10 9 SOLUTIONS Federal Home Loan Banks: The Emergency Student Loan Market Liquidity Act, H.R and S. 2847, would support the student loan financing markets by authorizing the Federal Home Loan Bank (FHLB) system to take federal student loans as collateral for advances, which in turn would be used by lenders to make new loans. The legislation would also authorize Federal Home Loan Banks to invest their surplus funds in student loan asset backed securities. Federal Reserve: The Federal Reserve should allow primary dealers and issuers to use student loan ABS as collateral to borrow from the Federal Reserve’s newly created Term Security Lending Facility. This step would all be helpful in creating additional liquidity. Second, the Federal Reserve has emergency authority under Section 13 of the Federal Reserve Act (12 USC 343) to provide immediate assistance to non-bank lenders that could provide immediate liquidity to the student loan market.

11 10 H.R The Ensuring Continued Access to Student Loans Act of /8/ Introduced in House 4/14/2008 – Approved by Committee on Education & Labor. 4/17/ Passed/agreed to in House: /30/ Passed Senate with amendments by Unanimous Consent. 5/1/ House suspends the rules and agrees to the Senate amendments: /1/ Cleared for White House. 5/6/ Presented to President. 5/7/ Signed by President.

12 11 H.R For loans disbursed on or after July 1, 2008, increases annual unsubsidized Stafford loan limits for undergraduates by $2,000. Aggregate limits are increased, respectively – –Dependent undergraduates -- $31,000 (up from $23,00) –Independent undergraduates – $57,500 (up from $46,000) For PLUS Loans, creates a 6 month grace period with capitalization of interest, based upon beneficiary student's enrollment status; For PLUS loans made between July 1, 2008 and before July 1, 2009, the Department can waive credit requirements if 180 or fewer days delinquent on mortgage or medical bill payments; Clarifies Department authority to advance federal funds to guaranty agencies under Lender of Last Resort. LLR could be invoked at request of a school and under guidance of the Department; Gives the Secretary the temporary authority to purchase Stafford and PLUS loans made on or after October 1, 2003 at no cost to taxpayers. Authority to purchase loans expires on July 1, 2009.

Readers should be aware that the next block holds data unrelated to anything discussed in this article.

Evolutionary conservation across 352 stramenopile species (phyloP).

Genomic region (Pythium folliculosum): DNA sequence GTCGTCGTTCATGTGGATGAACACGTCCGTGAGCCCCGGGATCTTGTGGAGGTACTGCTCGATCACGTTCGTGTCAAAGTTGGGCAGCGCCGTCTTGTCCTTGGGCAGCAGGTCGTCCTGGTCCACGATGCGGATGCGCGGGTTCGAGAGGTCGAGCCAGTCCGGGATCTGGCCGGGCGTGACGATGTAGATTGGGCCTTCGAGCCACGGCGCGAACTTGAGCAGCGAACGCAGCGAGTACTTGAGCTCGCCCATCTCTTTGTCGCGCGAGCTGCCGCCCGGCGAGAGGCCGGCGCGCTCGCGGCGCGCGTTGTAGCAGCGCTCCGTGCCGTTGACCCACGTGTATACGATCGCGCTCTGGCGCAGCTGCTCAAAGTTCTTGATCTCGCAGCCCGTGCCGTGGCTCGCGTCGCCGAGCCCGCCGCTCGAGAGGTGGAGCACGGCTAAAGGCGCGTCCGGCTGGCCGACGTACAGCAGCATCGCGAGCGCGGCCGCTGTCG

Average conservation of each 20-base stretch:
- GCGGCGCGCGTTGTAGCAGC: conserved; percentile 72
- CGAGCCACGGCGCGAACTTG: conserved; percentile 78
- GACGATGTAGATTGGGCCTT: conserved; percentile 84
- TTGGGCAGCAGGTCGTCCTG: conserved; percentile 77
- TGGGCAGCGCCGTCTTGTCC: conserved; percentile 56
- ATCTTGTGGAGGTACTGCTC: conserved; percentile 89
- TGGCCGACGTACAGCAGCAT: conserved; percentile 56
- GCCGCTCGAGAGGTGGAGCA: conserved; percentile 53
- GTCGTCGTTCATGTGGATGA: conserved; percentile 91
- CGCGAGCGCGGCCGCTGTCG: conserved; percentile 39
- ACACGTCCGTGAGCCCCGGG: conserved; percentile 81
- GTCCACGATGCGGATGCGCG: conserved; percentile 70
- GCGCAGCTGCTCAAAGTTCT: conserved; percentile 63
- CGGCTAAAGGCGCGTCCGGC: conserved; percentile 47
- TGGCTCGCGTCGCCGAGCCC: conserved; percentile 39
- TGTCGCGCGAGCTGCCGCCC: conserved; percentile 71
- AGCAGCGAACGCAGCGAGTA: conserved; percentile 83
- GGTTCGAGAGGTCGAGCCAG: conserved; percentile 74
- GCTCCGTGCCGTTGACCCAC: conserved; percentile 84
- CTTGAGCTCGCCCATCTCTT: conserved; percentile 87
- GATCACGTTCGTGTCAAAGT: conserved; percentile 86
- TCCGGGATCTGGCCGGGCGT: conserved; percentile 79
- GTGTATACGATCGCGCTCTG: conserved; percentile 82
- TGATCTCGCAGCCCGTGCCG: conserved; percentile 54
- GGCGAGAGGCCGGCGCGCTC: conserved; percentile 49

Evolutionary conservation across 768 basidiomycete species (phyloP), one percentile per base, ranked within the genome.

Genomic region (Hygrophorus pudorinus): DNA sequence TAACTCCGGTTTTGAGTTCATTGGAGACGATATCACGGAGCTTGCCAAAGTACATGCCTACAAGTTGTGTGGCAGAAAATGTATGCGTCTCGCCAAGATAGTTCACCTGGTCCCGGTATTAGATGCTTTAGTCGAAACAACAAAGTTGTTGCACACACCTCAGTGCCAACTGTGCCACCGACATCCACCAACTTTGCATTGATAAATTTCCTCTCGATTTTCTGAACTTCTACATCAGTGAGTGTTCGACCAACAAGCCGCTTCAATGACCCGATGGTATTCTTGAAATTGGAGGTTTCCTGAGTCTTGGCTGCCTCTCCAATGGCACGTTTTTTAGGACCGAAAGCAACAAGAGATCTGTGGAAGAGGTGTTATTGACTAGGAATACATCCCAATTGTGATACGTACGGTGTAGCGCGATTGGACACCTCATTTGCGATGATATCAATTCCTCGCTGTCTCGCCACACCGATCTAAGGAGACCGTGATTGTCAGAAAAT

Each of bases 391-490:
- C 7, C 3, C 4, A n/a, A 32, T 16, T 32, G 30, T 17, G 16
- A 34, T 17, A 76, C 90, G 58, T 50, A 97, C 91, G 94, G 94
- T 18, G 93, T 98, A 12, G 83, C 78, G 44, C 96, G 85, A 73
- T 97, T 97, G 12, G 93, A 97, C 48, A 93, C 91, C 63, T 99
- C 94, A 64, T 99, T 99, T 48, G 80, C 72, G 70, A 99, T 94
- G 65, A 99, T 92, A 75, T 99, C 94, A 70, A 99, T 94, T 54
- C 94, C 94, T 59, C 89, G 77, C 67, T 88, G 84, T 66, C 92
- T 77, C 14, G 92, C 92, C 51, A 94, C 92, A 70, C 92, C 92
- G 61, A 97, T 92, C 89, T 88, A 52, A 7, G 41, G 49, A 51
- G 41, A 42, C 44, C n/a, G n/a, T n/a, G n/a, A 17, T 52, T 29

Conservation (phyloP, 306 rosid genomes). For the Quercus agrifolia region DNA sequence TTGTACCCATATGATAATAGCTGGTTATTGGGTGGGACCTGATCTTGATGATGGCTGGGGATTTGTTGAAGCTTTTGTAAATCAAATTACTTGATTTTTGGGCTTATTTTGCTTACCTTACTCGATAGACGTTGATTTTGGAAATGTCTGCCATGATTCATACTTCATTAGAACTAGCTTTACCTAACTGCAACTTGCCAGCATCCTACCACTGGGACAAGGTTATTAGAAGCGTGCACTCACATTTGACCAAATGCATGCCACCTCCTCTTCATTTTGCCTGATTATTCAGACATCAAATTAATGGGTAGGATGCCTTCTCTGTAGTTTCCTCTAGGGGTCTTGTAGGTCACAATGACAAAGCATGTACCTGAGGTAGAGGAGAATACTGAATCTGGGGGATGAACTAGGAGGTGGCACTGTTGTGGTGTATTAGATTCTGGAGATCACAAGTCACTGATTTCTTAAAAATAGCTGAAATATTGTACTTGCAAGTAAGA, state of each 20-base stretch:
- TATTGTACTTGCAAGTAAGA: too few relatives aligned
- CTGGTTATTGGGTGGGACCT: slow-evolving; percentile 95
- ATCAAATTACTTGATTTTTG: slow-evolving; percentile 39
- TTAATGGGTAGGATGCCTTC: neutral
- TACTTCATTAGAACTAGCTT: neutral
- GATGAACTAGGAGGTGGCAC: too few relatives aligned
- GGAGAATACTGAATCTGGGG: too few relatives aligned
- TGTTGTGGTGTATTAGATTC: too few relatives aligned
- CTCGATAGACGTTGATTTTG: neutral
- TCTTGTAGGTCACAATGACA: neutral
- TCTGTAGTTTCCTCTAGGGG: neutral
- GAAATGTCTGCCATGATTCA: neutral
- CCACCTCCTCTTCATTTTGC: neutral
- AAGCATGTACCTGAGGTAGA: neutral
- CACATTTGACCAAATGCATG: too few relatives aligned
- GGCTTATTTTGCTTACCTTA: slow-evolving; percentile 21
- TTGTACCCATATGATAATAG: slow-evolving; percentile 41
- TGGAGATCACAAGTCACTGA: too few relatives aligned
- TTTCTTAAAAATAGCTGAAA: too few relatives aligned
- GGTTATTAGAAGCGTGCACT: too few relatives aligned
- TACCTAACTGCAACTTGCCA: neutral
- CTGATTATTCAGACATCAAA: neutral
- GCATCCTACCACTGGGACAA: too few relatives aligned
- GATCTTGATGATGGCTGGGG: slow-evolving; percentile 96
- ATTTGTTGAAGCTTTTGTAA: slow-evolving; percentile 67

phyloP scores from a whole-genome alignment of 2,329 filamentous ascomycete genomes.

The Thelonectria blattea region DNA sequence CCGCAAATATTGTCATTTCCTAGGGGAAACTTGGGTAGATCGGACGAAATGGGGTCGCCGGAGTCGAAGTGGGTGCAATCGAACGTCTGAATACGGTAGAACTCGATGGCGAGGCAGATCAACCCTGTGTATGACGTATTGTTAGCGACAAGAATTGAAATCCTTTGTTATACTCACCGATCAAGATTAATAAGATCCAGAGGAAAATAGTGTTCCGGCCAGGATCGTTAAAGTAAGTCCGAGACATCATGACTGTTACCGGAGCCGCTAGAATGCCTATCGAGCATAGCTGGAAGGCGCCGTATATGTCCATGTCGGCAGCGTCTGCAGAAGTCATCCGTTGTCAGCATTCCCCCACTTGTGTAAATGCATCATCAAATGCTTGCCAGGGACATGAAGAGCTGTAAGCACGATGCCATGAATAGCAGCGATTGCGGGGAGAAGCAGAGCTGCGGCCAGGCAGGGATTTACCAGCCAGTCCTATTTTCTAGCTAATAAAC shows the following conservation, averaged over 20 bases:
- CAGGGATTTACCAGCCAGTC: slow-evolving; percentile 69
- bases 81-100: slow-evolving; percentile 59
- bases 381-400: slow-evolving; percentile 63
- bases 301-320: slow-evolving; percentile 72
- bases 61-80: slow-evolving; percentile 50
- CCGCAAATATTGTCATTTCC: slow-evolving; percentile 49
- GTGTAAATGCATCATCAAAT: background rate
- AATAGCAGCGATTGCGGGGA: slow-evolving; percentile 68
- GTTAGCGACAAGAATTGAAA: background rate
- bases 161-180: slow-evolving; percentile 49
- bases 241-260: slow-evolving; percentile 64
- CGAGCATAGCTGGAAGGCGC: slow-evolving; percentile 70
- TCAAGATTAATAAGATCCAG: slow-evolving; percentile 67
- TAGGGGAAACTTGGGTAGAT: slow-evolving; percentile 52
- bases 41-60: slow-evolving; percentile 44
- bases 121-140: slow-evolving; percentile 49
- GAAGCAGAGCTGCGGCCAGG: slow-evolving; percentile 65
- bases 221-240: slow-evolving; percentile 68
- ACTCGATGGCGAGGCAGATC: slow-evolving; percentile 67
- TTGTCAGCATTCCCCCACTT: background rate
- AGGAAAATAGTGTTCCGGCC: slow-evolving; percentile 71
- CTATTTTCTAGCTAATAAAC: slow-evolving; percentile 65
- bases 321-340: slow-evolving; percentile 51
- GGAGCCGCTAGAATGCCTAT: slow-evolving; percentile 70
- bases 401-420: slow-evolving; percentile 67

13 12 H.R “It is a sense of Congress that, at a time when our economy is fragile and higher education and retraining opportunities are more important than ever— (1) the Federal financial institutions, such as the Federal Financing Bank and Federal Reserve, and federally chartered private entities such as the Federal Home Loan Banks and others, should consider, in consultation with the Secretary of Treasury and the Secretary of Education, using available authorities in a timely manner, if needed, to assist in ensuring that students and families can access Federal student loans for academic year , and if needed in the subsequent academic year, in a manner that results in no increased costs to taxpayers; and (2) any action taken as a result of such consideration should in no way limit or delay the Secretary of Education's authority to operate the lender-of-last-resort provisions of section 428(j) of the Higher Education Act of 1965 (as amended by this Act), nor the authority to purchase Federal Family Education Loan Program loans, as authorized by section 459A of such Act (as added by this Act).”